The most northerly and westerly forest in the National Forest System, the 5.4 million-acre Chugach National Forest is composed of three distinct landscapes and compares in size to the state of New Hampshire. The Forest is home to many of Alaska’s Native peoples, including Ahtna, Chugach, Dena’ina, and Eyak. Chugach National Forest hosts more than half a million visitors each year. Visitors explore the 3,500 miles of shoreline in Prince William Sound, the glacierstudded Nellie Juan-College Fiord Wilderness Study Area, the Kenai Peninsula’s 175-miles of the Iditarod National Historic Trail-Southern Trek, or the Copper River Delta, the largest contiguous wetlands complex on America’s Pacific coast and a spring migration stopover for millions of shorebirds. More than 500 miles of trails, 40 cabins, and 16 campgrounds provide plenty of opportunities to explore, making it a popular destination for those wanting to leave the bustle of the city behind. Below you will find more on the best hikes in Chugach National Forest. Official Website.
|Nearest Metro Area||Anchorage, AK|
|Area Size||5,384,336 acres|
|Established||July 23, 1907|
|Hiking Trails||500 miles|
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Trailhead Traveler’s Recommended Hikes in Chugach National Forest
(*** = Best hikes in Chugach National Forest)
Byron Glacier Trail*** – 2.8 miles out and back
This 1.4 mile trail offers an easy walk for all ages. It allows a close-up view of a glacier with rugged, mountains in all directions. A good family outing with a variety of things to do for the whole family. The alder/cottonwood forest is lush with ferns for a serene beginning to the hike. Byron Creek is a cascading, whitewater, glacial creek.
Heney Ridge Trail*** – 8.2 miles out and back
This local favorite is a mere five miles outside the town of Cordova. As you make your way through old-growth forest with massive moss-covered Sitka spruce, you cross the oldest split log bridge in the area and begin to ascend along a series of switch-backs. Views from the switchbacks tantalize you as they come in and out of focus. Two and a half miles later you are rewarded by views of Orca Inlet to the east. If you are still feeling strong, continue another 1.5 miles for a knockout view of the Gulf of Alaska and Kayak Island.
Hope Point Trail*** – 7.0 miles out and back
The Hope Point Trail has great views of Resurrection Creek Valley, Turnagain Arm, Cook Inlet, Fire Island and the Chugach Mountains. This trail makes a great day hike and adventurous hikers can head off-trail out to other summits in the Kenai Mountains for overnight hikes. The first mile is relatively easy, but quickly increases in difficulty with over 2300′ in elevation gain in 3.5 miles. Some scrambling is required beyond the rock cairn to reach the summit of Hope Point.
Portage Pass Trail*** – 4.0 miles out and back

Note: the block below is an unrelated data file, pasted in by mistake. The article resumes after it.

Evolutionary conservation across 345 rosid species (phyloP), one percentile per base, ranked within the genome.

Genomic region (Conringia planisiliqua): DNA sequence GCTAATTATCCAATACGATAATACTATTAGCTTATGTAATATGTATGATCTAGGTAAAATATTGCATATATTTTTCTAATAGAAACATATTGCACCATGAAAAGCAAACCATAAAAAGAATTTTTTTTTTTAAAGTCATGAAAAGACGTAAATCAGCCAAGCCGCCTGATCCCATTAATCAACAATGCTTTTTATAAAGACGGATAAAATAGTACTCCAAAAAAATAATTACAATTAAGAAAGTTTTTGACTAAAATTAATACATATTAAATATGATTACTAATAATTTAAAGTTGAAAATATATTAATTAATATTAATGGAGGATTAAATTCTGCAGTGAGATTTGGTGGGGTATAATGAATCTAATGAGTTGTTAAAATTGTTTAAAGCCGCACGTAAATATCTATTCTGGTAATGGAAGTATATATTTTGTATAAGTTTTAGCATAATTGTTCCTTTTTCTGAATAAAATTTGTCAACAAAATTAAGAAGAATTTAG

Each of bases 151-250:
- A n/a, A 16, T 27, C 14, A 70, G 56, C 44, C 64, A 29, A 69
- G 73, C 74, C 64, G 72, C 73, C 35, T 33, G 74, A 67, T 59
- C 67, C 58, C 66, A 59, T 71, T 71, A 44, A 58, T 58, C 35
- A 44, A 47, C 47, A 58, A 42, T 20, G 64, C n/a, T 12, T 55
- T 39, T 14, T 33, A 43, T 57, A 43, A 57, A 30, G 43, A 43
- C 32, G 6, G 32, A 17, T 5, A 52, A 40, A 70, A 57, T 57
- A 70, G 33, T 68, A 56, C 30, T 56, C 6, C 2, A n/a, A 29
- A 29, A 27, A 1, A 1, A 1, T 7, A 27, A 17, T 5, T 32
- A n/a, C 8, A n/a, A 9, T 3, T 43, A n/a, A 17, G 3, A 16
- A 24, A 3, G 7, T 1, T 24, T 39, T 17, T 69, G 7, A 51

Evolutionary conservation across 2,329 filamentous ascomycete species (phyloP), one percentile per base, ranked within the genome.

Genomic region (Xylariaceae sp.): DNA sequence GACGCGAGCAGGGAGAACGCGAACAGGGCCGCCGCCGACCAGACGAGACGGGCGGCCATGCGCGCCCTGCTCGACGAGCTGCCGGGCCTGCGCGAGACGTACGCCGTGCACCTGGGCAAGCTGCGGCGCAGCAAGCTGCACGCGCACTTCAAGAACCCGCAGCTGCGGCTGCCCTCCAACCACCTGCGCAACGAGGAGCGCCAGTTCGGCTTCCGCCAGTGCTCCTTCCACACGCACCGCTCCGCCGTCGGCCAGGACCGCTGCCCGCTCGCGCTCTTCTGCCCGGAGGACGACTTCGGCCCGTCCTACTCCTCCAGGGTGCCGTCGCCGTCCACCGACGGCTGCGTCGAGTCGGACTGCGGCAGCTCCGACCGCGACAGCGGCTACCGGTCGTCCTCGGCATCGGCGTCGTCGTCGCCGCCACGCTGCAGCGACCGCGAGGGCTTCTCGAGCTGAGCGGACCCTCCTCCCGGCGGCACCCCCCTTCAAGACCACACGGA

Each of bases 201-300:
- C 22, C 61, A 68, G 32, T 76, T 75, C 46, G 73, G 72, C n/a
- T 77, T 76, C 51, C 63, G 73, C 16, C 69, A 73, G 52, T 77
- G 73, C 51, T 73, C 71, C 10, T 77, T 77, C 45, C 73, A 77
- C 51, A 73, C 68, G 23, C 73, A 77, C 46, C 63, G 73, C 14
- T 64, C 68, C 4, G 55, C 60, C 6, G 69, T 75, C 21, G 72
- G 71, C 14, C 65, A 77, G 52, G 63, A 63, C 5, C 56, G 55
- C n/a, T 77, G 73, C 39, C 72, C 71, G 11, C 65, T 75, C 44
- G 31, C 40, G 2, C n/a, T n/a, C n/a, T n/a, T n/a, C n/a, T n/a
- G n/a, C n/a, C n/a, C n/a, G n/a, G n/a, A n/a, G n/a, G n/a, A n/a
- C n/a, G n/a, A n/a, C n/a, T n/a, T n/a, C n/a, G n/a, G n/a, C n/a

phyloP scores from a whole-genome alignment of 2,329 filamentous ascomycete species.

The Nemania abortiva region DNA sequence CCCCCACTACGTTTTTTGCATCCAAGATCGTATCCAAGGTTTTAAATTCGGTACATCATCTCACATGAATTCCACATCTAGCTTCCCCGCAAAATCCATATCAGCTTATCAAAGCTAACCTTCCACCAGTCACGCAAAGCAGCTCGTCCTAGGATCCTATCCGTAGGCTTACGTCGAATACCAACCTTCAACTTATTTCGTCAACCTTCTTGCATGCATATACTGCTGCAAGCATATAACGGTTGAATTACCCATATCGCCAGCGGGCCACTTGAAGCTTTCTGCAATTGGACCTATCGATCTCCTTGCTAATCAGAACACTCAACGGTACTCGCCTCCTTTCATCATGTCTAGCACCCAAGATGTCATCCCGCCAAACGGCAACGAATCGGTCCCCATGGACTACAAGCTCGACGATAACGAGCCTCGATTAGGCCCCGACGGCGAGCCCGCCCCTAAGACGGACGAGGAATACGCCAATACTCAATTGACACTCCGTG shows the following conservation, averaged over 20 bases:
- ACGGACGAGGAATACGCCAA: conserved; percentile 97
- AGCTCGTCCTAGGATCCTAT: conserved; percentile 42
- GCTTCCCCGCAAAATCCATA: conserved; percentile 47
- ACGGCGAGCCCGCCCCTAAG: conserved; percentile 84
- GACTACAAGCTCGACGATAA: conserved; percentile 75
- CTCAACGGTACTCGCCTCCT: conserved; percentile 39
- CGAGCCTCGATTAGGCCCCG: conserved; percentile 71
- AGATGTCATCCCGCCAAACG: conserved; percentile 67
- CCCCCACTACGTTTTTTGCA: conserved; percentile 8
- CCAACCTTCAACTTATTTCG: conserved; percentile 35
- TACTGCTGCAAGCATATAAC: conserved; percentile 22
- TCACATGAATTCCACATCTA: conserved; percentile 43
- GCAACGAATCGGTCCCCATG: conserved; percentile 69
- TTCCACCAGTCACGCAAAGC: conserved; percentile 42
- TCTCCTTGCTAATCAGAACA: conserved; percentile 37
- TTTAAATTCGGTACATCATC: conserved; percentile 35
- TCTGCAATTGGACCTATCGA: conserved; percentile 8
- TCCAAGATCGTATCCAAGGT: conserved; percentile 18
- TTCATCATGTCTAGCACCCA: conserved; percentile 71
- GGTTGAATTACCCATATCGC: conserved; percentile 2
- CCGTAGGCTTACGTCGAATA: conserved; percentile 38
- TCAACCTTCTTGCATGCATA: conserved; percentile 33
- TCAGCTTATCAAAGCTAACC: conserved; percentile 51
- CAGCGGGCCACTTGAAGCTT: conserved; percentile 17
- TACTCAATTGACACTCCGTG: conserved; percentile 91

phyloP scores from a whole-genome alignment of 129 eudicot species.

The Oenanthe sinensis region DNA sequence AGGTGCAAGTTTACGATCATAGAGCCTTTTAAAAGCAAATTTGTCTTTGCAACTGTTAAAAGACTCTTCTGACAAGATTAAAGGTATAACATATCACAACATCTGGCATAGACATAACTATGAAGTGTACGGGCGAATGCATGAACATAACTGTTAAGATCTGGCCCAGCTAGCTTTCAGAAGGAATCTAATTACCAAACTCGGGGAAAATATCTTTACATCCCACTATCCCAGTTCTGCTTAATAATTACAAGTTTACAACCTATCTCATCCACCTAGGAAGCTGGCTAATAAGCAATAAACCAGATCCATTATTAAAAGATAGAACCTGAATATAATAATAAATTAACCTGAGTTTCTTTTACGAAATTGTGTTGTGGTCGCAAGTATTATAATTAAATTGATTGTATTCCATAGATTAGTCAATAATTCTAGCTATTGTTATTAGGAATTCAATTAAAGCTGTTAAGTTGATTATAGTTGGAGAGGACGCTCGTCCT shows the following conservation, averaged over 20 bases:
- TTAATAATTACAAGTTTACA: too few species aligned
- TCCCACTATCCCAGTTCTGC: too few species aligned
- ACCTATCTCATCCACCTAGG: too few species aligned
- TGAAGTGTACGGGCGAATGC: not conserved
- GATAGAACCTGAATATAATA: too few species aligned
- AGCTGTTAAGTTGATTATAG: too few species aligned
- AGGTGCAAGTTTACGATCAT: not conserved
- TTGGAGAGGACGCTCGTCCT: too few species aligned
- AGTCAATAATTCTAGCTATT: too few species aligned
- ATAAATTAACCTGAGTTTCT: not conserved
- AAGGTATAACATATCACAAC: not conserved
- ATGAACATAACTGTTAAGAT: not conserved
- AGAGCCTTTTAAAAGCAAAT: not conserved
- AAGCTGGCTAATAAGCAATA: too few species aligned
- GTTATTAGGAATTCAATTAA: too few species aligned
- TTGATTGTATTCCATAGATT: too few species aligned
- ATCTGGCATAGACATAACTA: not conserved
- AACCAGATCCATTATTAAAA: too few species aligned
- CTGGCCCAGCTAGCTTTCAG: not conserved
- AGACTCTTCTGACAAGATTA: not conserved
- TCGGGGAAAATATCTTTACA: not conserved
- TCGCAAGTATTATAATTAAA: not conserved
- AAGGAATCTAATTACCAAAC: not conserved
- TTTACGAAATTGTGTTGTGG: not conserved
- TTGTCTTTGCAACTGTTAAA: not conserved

The Portage Pass Trail is a segment of the longer Iditarod National Historic Trail (INHT). This 2 mile trail, with 750 ” elevation gain, is a good day hike for all ages and provides spectacular views of Passage Canal and the surrounding mountains and glaciers. Divide Lake, 1 mile into the trail as a good picnic site. Taking the route to Portage Lake has an overlook for great views of the the glacier and lake. it is the only hike with a view of Portage Glacier! The trail starts in low shrubs, then into trees, but is in open tundra by the time one reaches the top of the Pass. Wildlife includes mountain goats and is a good spot for bird-watching.
Slaughter Ridge Trail*** – 5.0 miles out and back
This 2.5 mile trail climbs a steep 2500′ to the summit ridge of Slaughter Mountain. Outstanding views of the surrounding mountains and lakes. The incline on the way up is extremely challenging but well worth the effort if you can manage.
Trail of Blue Ice*** – 9.0 miles out and back
A walk in the woods that is fun for the whole family is waiting for you in Portage Valley. The wide trail allows for side-by-side strolling and has accessible, smooth surface gravel, pavement, or wood decking. The views are spectacular as you walk along the creek and through the glacial valley. Hike or bike round-trip from Williwaw Fish Viewing Platform to Moose Flats or customize your trip with a 3-mile loop that begins and ends at Portage Lake. The trail is always open, but check-in at the Begich, Boggs Visitor Center for a map of the area and suggestions on customizing your walk.
Winner Creek Trail*** – 5.0 miles out and back
The Winner Creek Gorge Trail is a segment of the longer Iditarod National Historic Trail (INHT). Take a leisurely day hike through Winner Creek Gorge and experience the hand tram, or to extend the hike to the more challenging and primitive Upper Winner Creek Trail. If continuing on Upper Winner Creek Trail, beautiful camping locations can be found through Berry Pass. Winner Creek Trail is a great hike for the family, and people of all ages. The Winner Creek Gorge is where Winner Creek flows through a small cleft in the rocks, making a picturesque series of small waterfalls and cascades on its way down to Glacier Creek. The Winner Creek Hand Tram is a modern pulley system with a metal cart that carries users across Glacier Creek. The trail goes through a tall spruce and hemlock forest with ferns and blueberry bushes, which make for great berry picking. Wildlife includes moose and bear, watch out for them along the trail. In the summer many songbirds can be seen and heard along the trail in the surrounding forest.
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